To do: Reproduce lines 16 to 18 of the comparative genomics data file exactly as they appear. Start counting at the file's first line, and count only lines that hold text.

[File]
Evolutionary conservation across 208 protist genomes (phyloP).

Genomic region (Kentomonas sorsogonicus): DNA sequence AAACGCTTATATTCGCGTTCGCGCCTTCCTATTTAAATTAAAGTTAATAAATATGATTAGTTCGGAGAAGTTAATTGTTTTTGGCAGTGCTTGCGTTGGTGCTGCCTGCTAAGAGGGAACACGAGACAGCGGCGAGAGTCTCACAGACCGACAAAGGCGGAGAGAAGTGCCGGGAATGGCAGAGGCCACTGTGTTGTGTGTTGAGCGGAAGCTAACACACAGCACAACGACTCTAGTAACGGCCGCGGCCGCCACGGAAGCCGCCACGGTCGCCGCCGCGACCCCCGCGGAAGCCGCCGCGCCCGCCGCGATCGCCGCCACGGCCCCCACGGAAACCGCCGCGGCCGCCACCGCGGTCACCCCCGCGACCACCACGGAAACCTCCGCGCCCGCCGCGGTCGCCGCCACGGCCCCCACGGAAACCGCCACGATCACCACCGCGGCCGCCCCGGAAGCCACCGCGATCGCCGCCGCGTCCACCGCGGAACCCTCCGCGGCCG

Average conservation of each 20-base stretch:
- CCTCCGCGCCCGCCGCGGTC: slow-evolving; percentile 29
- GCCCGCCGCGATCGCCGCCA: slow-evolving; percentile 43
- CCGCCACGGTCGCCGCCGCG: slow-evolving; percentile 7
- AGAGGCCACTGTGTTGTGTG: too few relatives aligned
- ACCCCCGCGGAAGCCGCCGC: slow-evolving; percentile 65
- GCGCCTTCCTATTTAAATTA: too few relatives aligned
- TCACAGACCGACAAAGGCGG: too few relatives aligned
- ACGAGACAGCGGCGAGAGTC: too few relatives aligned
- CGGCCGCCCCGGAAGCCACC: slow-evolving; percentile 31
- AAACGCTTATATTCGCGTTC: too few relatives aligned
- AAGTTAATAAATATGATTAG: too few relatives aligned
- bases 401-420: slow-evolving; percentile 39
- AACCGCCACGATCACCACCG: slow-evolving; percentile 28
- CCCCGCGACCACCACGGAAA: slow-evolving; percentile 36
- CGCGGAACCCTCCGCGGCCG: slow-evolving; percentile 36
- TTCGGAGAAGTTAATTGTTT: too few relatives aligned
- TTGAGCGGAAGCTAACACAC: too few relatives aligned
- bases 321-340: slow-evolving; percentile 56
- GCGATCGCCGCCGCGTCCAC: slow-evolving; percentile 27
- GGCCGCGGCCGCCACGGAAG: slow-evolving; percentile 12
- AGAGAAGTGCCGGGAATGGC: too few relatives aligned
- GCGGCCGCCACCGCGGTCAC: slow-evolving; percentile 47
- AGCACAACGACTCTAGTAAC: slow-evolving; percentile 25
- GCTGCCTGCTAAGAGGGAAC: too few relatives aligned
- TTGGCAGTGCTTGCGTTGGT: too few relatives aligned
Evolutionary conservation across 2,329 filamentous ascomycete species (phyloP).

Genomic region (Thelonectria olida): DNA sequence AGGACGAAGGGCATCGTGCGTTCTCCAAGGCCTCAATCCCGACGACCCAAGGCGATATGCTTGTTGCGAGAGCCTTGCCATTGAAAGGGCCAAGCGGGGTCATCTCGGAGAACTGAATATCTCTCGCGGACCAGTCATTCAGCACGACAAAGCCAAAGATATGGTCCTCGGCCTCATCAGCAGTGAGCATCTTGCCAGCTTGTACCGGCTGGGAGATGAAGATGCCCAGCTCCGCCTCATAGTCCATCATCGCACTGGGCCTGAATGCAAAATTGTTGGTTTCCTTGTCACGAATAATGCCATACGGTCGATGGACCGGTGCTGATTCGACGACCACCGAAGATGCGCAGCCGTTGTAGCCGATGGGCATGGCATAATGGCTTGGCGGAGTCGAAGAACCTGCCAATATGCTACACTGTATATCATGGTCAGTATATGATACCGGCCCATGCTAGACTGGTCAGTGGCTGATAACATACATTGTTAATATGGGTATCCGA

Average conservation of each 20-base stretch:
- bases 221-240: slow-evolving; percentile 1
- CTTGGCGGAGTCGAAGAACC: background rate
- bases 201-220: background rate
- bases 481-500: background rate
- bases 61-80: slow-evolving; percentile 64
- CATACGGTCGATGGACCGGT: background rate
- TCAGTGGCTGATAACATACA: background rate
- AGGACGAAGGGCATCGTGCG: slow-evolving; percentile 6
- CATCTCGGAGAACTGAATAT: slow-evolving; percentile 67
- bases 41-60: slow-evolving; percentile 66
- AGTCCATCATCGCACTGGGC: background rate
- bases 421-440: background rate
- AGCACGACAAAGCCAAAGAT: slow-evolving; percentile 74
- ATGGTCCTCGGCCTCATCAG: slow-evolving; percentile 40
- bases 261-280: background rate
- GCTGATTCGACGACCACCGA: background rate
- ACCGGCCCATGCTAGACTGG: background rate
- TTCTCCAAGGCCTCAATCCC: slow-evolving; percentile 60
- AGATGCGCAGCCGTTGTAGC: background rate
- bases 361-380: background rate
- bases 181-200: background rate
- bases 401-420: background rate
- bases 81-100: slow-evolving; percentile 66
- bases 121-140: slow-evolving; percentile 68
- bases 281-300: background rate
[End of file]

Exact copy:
- AACCGCCACGATCACCACCG: slow-evolving; percentile 28
- CCCCGCGACCACCACGGAAA: slow-evolving; percentile 36
- CGCGGAACCCTCCGCGGCCG: slow-evolving; percentile 36